The project was launched on 1 February 2011 by Google, in cooperation with 17 international museums, including the Tate Gallery, London; the Metropolitan Museum of Art, New York City; and the Uffizi, Florence.
The subject of a work of art can offer an important clue to understanding its place in history. Check out these clues:
- Ancient Greeks and Romans used art to represent a wide variety of subjects. These included portraits of gods, rituals, heroes, rulers, and thinkers.
- Medieval subjects focused largely on the spiritual (representations of Christ, Mary, the saints, miracles, etc.).
- Renaissance subjects expanded beyond the religious to include classical and literary subjects, portraits, and the representation of the figure in a physical setting (landscape, interior, etc.).
- Baroque artists added pure landscape (in other words, a landscape that wasn’t a setting for another story), genre (scenes of everyday life), and still life.
- Modern art from the 19th century added new subjects including urban and suburban life.
Can you identify the subject matter and locate these images in their historical period?
Works of art.
- Baroque: Hans Bollongier, Still-Life with Flowers, 1639 (Rijksmuseum)
- Modern: Auguste Renoir, Dance at la Moulin de la Galette (Musée d’Orsay)
- Renaissance: Sandro Botticelli, La Primavera, 1481-82 (Uffizi Gallery)
- Medieval: Virgin and Child in Majesty, 1150-1200 (The Metropolitan Museum of Art)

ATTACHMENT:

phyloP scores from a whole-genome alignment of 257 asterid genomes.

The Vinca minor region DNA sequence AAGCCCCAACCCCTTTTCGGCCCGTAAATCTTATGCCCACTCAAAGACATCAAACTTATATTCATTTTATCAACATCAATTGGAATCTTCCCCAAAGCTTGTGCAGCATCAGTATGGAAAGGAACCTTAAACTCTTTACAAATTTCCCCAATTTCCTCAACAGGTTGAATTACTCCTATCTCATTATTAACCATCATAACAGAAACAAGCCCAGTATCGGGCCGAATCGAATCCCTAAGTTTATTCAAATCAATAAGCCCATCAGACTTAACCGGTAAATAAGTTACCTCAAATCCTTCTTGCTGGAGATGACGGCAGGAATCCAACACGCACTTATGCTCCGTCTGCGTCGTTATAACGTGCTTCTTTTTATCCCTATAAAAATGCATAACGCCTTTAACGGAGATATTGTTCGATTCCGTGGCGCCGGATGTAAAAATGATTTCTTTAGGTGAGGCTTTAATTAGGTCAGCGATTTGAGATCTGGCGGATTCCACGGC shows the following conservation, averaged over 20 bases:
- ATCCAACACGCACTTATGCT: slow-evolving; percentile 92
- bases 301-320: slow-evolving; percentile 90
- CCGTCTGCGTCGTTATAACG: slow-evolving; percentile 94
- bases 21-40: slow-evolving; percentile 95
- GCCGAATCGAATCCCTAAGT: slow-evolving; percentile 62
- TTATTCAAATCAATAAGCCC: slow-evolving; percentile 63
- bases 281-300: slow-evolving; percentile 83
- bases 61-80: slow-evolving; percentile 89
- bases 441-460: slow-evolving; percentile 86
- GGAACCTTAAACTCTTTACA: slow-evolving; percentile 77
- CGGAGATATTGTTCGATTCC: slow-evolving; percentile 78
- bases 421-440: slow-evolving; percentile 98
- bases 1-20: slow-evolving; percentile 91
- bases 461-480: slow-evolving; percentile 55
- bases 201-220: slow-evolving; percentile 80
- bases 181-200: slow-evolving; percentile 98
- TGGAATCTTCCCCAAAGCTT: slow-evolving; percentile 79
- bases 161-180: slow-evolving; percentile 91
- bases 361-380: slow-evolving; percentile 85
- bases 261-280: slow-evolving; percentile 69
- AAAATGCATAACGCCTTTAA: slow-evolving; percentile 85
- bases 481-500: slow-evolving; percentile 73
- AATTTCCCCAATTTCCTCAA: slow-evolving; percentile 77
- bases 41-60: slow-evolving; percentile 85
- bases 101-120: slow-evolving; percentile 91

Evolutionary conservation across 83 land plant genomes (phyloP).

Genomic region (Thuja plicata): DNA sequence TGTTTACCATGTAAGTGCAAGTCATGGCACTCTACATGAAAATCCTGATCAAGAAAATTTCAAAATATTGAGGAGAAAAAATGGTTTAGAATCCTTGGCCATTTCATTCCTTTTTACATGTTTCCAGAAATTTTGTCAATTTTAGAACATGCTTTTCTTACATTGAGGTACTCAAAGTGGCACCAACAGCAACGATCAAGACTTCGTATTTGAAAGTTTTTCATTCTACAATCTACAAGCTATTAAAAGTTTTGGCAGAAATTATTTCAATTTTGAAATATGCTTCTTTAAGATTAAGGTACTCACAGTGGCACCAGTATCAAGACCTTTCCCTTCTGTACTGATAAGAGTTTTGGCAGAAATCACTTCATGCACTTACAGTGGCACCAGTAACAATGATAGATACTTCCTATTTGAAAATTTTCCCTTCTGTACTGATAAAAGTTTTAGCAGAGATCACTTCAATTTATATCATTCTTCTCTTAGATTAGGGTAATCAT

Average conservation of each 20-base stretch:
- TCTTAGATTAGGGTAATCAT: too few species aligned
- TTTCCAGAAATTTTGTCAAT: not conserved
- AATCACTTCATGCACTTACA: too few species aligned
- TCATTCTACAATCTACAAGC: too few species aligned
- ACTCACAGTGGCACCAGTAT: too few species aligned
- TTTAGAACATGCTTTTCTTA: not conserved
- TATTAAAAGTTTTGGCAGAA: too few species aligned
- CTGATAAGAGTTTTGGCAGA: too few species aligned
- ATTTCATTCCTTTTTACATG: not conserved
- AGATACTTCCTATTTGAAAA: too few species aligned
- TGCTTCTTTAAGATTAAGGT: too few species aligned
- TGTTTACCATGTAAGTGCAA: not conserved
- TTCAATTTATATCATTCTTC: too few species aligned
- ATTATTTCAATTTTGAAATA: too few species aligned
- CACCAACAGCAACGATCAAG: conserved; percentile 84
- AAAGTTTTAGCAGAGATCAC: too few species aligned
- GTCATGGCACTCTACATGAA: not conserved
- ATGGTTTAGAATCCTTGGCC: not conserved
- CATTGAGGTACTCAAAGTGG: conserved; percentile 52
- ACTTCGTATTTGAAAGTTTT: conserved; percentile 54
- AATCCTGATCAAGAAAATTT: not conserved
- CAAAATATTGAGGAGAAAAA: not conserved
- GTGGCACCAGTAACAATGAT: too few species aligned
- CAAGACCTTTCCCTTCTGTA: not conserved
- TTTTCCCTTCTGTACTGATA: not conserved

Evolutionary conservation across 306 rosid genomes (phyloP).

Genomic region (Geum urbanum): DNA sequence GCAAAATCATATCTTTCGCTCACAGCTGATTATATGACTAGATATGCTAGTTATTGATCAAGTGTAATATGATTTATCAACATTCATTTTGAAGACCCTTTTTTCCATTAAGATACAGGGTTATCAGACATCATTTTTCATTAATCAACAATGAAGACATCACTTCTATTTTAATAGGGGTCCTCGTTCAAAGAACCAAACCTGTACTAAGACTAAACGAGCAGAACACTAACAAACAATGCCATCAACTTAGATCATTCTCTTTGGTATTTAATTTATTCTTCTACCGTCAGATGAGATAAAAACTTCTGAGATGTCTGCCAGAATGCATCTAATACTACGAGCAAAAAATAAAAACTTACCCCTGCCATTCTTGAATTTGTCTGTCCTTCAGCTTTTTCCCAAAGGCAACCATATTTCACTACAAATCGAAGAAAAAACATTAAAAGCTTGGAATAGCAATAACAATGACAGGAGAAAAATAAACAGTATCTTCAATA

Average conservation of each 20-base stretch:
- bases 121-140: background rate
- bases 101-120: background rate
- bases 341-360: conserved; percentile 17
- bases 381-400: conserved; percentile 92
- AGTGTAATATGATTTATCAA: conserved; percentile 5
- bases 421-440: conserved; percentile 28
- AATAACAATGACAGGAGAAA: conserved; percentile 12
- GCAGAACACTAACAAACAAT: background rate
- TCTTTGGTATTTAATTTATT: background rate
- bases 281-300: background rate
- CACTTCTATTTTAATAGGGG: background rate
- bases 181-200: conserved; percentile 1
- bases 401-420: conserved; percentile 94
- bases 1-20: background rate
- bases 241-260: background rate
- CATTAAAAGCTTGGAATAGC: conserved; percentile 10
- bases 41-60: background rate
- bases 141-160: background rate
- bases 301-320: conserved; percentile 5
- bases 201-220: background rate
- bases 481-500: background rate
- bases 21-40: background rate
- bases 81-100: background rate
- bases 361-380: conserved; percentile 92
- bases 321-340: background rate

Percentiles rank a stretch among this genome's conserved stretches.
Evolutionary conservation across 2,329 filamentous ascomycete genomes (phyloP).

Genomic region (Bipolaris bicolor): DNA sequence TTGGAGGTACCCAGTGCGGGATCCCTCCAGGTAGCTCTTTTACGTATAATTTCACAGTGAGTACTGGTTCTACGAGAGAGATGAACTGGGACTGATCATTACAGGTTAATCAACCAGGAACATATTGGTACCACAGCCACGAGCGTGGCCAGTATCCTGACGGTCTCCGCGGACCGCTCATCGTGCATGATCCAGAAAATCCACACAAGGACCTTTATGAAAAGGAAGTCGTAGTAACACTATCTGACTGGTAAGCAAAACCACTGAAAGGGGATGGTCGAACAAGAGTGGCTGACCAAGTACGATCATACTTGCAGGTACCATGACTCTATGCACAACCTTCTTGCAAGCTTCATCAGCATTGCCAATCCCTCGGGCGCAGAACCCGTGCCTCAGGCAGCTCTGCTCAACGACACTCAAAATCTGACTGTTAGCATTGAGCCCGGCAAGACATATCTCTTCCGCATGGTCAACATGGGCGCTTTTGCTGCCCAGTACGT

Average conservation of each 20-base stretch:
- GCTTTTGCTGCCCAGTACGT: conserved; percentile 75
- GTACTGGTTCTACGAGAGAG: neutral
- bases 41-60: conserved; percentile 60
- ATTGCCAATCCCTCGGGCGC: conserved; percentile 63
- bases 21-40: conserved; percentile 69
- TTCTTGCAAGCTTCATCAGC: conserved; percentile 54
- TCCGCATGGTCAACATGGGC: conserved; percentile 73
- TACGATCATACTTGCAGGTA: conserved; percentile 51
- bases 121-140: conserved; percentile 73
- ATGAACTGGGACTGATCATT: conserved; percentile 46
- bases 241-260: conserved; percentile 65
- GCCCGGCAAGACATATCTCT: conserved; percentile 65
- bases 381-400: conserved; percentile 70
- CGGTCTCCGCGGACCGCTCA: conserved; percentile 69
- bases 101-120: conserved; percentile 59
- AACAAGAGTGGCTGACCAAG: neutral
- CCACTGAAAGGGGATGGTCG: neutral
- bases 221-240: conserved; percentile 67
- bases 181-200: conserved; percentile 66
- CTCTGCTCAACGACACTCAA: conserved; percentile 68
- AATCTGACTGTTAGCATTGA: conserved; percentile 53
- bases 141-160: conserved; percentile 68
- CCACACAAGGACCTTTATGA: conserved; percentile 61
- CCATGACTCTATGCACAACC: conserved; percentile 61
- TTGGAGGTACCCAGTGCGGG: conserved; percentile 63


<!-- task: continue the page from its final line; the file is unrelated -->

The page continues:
- Ancient: Aphrodite (Venus of Taurida), Ancient Greece, 2nd century BC (The State Hermitage Museum)
- Saint’s shoes. Giovanni Bellini, St. Francis in the Desert, c. 1475-78 (The Frick Collection)
- Lover’s shoes. Jean-Honoré Fragonard, Progress of Love: The Meeting, 1771-3 (The Frick Collection)
- Christ’s shoes. Altobello Melone, The Road to Emmaus, c. 1516-17 (The National Gallery, London)
- Emperor’s shoes. Jacques Louis David, The Coronation of the Emperor and Empress, 2 December 1804, 1808-22 (Palace of Versailles)
- Aristocrat’s shoes. Jacques Louis David, The Coronation of the Emperor and Empress, 2 December 1804, 1808-22 (Palace of Versailles)
- Little girls shoes. James McNeil Whistler, Harmony in Green and Rose: The Music Room, 1860-61 (Freer Gallery of Art, Smithsonian)
- God of War’s shoes. Sandro Botticelli, La Primavera, 1481-82 (Uffizi Gallery)
- Venus’s shoes. Sandro Botticelli, La Primavera, 1481-2 (Uffizi Gallery)
- King’s shoes. Antoine-François Callet, Louis XVI, King of France and Navarre (1754-1793), wearing his grand royal costume in 1779, 1789 (Palace of Versailles)
- Peasant’s shoes. Max Liebermann, The Flax Barn at Laren, 1887 (Alte Nationalgalerie)
The roughly 1500 year span, between the fall of the Roman Empire (c. 300 C.E.) and the beginning of our Modern era (c. 1750), is broadly divided into the Medieval, Renaissance and Baroque periods. Each era found a unique way to shape human figures and the spaces they inhabit—an expression of the values of that particular period. Here are some simple ways to recognize these strategies.
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